Which makes it even more disappointing that Coolio never did anything as brilliant as GP.Too Hot was a pretty poor follow up and I dont mind C U When U get there but it was over exposed.Also supporting Keenan and Kel was not what I thought of as a good move.They were not that popular in my school.Probably dues to being on nickelodeon more then anything. Similar to Flavor Flav with the reality tv appearances which was a fair fall from GP.

    Rap was starting to make more of an impact on me about a year or so before this.My older brother was heavily into House of Pain, Snoop Doggy Dogg and Cypress Hill so it felt right that a gritty tune like 3 GP hit the top spot.It’s only in recent years I learned of the existence of the ‘classic albums’ of the mid-90s – Enter the wu tang clan, Only Built 4 Cuban Linx, Illmatic, Ready To Die – so quite a time for rap fans.California Love from 1996 was one of my favourite songs of 1996 but I never like 2pac the way others did.Of course we will her from him again a decade down the line in a GP like setting.

    GP wouldnt be out of place on Illmatic. Having only discovered Illmatic a year ago I wanted to know if it made any immediate impact on any of the contributors here?

  59. 59
    Mark M on 25 Jul 2013 #

    Re: 59 I absolutely loved Illmatic, still do. I think it’s the high point in the careers of pretty much everyone involved, and considering the people concerned that’s big praise. I don’t think Nas came close to being that good again. Definitely one of the best albums of the decade. (incidentally, or maybe pertinently, I think it is one of the last hip hop LPs that fits happily on two sides of vinyl).

  60. 60
    Izzy on 25 Jul 2013 #

    Nothing immediate. I wasn’t a head, so it wasn’t at all clear to me that those were four peaks worth paying heed to. In fact I’m not sure when it twigged that rap had become an albums genre – there was the occasional Straight Outta Compton or Black Sunday, and PE had always been a law unto themselves. Dr Dre probably changed attitudes. But iirc the perception for the casual listener at this point was probably still that you’d get a couple of good singles then it was time to look elsewhere. Unfairly obviously, strong albums were piled high by this time in retrospect. But it was no surprise that Coolio’s follow-ups didn’t hit too big.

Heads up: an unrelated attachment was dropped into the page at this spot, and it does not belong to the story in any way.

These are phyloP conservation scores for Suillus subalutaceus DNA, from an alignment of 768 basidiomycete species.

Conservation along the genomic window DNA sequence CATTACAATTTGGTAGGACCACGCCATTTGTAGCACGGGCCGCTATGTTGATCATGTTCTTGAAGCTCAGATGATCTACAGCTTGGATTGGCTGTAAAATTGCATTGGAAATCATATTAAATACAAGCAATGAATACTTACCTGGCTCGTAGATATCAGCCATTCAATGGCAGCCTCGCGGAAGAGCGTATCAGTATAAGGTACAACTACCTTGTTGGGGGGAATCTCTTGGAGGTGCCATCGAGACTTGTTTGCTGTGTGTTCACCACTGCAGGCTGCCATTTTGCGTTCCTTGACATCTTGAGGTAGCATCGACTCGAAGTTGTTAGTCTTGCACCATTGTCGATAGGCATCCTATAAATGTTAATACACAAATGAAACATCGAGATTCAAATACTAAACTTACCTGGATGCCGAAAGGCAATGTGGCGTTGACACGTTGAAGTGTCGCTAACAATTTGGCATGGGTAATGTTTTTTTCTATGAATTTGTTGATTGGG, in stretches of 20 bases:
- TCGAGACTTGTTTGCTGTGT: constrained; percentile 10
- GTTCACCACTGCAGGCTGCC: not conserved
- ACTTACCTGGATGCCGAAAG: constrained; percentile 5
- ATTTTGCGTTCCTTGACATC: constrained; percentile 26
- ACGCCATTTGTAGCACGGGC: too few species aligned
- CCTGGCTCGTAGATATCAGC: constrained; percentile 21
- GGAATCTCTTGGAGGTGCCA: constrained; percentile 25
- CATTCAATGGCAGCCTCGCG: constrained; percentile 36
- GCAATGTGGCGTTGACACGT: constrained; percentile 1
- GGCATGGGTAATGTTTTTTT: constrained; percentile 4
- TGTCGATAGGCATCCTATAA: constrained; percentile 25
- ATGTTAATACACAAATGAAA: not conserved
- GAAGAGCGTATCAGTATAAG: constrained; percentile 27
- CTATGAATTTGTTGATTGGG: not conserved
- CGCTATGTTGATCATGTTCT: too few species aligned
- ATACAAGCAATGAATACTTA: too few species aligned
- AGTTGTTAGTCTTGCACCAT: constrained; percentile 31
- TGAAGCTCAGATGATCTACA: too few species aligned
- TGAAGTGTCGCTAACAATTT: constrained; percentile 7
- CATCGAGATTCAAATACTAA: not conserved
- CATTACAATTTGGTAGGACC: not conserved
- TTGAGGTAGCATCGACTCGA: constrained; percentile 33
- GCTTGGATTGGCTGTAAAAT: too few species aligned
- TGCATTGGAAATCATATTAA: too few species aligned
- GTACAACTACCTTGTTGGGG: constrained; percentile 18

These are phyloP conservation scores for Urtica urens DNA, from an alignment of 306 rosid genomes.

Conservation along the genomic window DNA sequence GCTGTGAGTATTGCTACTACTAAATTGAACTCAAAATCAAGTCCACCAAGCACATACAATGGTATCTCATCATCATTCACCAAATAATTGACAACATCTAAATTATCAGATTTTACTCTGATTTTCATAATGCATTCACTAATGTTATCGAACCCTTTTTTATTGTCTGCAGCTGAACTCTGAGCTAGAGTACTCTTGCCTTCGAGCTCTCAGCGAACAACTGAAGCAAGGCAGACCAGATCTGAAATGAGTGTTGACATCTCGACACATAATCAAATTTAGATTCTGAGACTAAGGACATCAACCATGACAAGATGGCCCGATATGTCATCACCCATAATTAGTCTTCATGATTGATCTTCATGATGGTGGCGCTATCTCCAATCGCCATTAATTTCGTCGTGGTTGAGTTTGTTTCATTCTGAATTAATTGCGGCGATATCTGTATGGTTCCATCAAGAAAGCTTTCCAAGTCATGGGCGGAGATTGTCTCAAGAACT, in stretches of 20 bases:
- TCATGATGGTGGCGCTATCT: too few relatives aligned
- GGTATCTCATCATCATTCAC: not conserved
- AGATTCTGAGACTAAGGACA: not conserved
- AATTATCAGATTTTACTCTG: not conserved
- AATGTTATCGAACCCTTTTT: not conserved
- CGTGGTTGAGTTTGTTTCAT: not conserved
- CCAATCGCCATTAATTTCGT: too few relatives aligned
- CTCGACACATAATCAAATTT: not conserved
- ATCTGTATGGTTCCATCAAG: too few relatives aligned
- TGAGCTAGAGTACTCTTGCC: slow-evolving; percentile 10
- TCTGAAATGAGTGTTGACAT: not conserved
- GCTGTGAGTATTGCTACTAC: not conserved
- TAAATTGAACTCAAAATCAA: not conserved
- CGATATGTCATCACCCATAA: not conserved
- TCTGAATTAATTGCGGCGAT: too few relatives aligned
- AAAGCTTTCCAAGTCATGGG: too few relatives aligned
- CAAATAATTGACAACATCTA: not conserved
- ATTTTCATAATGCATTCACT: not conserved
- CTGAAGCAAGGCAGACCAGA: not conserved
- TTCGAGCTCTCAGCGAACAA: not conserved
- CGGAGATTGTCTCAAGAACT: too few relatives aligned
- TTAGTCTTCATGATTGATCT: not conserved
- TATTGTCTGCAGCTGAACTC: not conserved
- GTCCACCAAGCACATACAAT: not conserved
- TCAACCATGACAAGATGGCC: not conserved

The first time I heard anything from Illmatic was The World Is Yours on some evening music show in summer 2001 – as well as completely flooring me, I can place the time because I excitedly ran down to Fopp on my lunch break the next day to buy the album. Still one of my very favourite tracks, and imo just about the best lyric pop has ever produced.

    (I don’t see that GP would fit on it at all though – Illmatic has such a light touch, and everything about GP is far too heavy in comparison)

  61. 61
    swanstep on 26 Jul 2013 #

    @ciaran, 58. Sadly I didn’t clock to Illmatic until 1998-99, when it started appearing on ‘Best of Decade’-type lists.

    As for the general Michelle Pfeiffer discussion above: I’m not sure whether it’s principally Hollywood’s fault or Pfeiffer’s but it feels to me as though she’s never quite made the impact on screen that she could have. Apart from Catwoman in Batman Returns and a siren in The Fabulous Baker Boys she hasn’t had roles that really exploit her beauty. Put slightly differently, she’s taken a lot of roles that ‘anyone’ could have played – whether that’s strictly been her choice, I don’t know. Maybe overall there’s a slight blankness or lack of personality about her that has made it hard to build films around her?